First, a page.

Montoya explained that the Stanford ME clinic is not a comprehensive clinic. They only look at infections in ME. He mentioned the logistical issues they have been having with about 350 ME patients on the waiting list. The wait time is now up to four years. When my internist called Montoya’s office at the end of last year, she was told that the wait time was two years. She thought that was crazy and didn’t have my name put on the list. In March of this year, when I decided to have my name added to the waiting list regardless of the long wait, I was told that the wait time was two to three years. And now it’s four years! But Montoya also had a piece of good news: Just two weeks ago, a family made a generous gift funding the addition of a nurse practitioner to Montoya’s team for 3 years starting in January 2012.
I tried to ask Montoya if he still pursuing his retroviral research as part of the extensive pathogen study he and his team are currently conducting and if so, which lab he will use for that, but, unfortunately, I didn’t get a chance.
David Tuller said that chronic fatigue syndrome is “probably the worst disease name that one could come up with” and that has a big impact on how the disease is perceived by editors and the medical establishment. He feels that name change would really help. Indeed! Many of us have long been really disappointed by, sometimes even disgusted with, how the media is portraying ME. Even though we have mostly, but not totally, moved passed the yuppie-flu label, most media coverage of ME is abysmal. David clearly has higher journalistic standards, and his coverage has been more balanced and neutral, than that of most other reporters and journalists, which is not too surprising given that he writes for the New York Times. Although I feel that there is a huge amount of ME territory that he has not tapped yet, his interest and efforts, demonstrated once again by being on this panel, are very much appreciated. I want to encourage him to branch out with his ME coverage, e.g., by writing about what exactly a day of an ME patient looks like, not just in terms of the physical limitations patients experience, but also with respect to the sheer boundless hostility and disbelief we encounter. David explained that it is challenging to get information about ME published because editors and reporters are just like everybody else. They haven’t given much thought to ME or have their doubts, mostly because of the name, chronic fatigue syndrome. But it seems to him that more medical professionals and researchers have been getting involved in ME in the last two years due to the retroviral connection that was made in 2009.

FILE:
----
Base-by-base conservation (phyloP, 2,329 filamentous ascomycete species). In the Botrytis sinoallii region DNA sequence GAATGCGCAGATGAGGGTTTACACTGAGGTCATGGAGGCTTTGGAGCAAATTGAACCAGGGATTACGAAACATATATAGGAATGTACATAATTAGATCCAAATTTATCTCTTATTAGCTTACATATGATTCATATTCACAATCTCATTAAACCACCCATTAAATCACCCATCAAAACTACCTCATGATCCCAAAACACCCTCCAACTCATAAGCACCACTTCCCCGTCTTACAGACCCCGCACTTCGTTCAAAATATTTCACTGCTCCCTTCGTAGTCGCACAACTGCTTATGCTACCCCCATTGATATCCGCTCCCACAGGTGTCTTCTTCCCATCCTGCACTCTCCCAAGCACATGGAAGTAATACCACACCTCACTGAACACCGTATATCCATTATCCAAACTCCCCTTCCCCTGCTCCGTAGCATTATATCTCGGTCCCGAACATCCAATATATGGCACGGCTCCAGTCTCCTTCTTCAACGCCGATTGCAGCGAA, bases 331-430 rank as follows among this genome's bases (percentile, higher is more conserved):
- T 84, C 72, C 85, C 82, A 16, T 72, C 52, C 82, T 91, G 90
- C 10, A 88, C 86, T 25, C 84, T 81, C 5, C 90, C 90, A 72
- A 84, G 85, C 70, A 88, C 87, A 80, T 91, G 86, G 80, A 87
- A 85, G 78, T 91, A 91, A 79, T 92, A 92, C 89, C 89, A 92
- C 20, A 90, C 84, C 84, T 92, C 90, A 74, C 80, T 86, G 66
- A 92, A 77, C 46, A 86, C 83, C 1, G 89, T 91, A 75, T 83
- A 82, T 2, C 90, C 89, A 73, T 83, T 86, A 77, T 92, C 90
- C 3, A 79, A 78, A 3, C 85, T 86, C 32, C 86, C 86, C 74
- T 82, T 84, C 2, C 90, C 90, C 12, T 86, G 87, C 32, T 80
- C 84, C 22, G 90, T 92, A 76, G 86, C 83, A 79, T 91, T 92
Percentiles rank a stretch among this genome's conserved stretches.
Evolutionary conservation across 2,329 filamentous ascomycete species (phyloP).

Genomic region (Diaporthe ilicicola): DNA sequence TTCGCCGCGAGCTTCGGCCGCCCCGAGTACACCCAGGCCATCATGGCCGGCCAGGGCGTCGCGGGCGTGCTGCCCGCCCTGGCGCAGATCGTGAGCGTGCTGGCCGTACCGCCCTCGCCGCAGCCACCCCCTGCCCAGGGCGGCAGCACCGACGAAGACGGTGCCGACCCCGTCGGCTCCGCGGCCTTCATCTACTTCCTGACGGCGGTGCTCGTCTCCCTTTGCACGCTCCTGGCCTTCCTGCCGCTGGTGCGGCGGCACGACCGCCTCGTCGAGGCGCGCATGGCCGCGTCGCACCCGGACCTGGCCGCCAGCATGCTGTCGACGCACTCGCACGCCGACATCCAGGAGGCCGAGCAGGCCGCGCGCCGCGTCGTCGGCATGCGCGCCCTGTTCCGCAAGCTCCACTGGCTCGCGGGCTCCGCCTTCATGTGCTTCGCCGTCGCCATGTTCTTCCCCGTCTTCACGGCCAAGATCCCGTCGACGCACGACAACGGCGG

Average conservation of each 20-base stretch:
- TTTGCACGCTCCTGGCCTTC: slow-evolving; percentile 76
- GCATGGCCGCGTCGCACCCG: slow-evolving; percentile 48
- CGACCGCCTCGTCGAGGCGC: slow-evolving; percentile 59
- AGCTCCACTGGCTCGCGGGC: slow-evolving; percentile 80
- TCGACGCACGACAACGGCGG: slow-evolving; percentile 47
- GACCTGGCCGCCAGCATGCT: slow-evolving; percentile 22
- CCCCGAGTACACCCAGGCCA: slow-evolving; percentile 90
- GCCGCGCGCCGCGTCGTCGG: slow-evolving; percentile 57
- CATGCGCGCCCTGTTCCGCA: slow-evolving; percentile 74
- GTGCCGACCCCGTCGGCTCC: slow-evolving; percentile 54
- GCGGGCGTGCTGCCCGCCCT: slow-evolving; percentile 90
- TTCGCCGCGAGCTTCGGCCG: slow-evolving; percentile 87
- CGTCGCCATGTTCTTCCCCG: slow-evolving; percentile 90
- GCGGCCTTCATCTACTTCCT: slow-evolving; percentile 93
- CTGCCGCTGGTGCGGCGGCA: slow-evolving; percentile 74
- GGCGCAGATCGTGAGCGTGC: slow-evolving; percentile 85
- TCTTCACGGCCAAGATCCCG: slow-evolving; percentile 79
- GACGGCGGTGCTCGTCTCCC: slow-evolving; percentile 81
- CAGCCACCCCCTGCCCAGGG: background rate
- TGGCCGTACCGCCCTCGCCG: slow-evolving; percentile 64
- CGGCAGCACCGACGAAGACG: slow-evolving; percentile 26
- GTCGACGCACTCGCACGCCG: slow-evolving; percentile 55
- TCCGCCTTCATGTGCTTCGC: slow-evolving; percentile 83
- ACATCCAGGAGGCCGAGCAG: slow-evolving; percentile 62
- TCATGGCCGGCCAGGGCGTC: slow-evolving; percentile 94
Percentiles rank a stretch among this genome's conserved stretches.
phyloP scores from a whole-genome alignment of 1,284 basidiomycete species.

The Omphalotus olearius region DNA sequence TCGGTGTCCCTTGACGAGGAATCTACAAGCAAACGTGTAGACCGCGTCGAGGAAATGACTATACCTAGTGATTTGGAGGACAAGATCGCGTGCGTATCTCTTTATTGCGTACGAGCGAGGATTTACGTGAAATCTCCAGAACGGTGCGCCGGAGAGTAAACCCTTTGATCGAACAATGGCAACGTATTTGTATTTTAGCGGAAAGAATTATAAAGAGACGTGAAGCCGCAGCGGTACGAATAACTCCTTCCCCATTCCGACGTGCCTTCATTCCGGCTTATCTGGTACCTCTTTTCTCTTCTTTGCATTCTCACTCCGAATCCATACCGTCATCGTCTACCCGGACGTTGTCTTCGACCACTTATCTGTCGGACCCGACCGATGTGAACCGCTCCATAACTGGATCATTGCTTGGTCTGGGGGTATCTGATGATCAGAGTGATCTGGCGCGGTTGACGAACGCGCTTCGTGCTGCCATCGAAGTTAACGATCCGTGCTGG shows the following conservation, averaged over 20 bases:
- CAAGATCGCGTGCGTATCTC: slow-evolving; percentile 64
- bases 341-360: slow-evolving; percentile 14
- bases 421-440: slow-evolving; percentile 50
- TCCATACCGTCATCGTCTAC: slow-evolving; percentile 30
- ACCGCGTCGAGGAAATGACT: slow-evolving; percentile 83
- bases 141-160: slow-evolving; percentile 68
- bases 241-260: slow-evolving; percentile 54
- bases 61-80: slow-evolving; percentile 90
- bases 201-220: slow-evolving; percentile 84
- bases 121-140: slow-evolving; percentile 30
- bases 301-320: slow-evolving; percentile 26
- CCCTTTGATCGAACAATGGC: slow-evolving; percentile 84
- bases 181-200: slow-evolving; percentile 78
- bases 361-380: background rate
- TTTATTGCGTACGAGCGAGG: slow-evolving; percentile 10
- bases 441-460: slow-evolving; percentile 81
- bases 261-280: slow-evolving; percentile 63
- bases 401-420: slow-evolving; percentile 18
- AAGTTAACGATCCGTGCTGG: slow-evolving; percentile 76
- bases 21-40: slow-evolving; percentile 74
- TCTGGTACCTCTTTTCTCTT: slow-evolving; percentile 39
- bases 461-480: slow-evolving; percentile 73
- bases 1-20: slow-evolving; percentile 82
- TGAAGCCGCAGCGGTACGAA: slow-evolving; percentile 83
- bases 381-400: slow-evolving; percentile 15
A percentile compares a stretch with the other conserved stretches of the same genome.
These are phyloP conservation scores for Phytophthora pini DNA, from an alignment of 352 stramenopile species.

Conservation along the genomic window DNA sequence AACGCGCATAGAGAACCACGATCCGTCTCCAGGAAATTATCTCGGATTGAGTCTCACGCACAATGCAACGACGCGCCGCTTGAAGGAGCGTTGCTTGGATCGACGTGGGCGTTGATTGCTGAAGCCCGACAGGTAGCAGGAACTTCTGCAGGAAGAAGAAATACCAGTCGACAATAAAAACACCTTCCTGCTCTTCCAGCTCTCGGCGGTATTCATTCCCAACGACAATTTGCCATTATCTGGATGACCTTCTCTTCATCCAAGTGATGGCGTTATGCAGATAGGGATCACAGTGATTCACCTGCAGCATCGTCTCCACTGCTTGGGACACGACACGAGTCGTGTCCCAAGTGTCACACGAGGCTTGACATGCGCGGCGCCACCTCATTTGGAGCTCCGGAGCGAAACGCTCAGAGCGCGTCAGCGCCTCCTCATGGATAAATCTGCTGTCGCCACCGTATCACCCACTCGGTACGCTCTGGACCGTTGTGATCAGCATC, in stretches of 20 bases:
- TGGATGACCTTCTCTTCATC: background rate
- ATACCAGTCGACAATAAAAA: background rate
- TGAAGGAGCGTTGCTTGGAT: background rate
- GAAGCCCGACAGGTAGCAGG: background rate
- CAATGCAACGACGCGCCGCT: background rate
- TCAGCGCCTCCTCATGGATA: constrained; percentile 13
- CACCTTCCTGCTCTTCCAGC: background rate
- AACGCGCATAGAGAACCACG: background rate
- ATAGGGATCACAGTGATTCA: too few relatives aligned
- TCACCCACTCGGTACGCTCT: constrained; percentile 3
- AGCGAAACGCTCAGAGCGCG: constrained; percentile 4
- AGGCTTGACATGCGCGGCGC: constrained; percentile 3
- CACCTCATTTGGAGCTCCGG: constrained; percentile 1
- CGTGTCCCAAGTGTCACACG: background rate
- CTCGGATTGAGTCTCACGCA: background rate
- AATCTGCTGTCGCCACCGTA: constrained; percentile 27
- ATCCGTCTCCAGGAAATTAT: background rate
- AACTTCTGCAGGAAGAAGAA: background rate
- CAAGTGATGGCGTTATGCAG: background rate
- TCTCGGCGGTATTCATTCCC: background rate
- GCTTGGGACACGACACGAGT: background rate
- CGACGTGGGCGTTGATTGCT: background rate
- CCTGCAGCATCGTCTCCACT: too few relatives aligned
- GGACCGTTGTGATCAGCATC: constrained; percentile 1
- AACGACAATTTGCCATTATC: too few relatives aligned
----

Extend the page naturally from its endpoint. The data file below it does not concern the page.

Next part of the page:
The state of affairs for ME patients, doctors and researchers is dire in this country, the United States. But the desperation in the United Kingdom takes on a whole different, dark-ages magnitude. Children are taken away from their loving and caring parents and competent adults who are neither a threat to themselves nor to society are locked up in mental hospitals. Patients are forced to undergo treatment that makes them permanently worse or even kills them. The lives of ME patients seem to have no value in the UK.
I grew up in communist East Germany. I recognize the suppression of human rights when I see it. A country that robs innocent and sick (!) people of their freedom, health and life is not a democracy. It’s a police state.
Update October 21, 2011: Voices from the Shadows won the Mill Valley Film Festival Audience Favorite International Documentary Award. Congratulations, Natalie and Josh!*ME, standing for myalgic encephalomyelitis, is the term frequently used in the UK for this disease. It is commonly referred to in the US as CFS, chronic fatigue syndrome, which I and many in the patient community consider a mislabeling and derogatory term.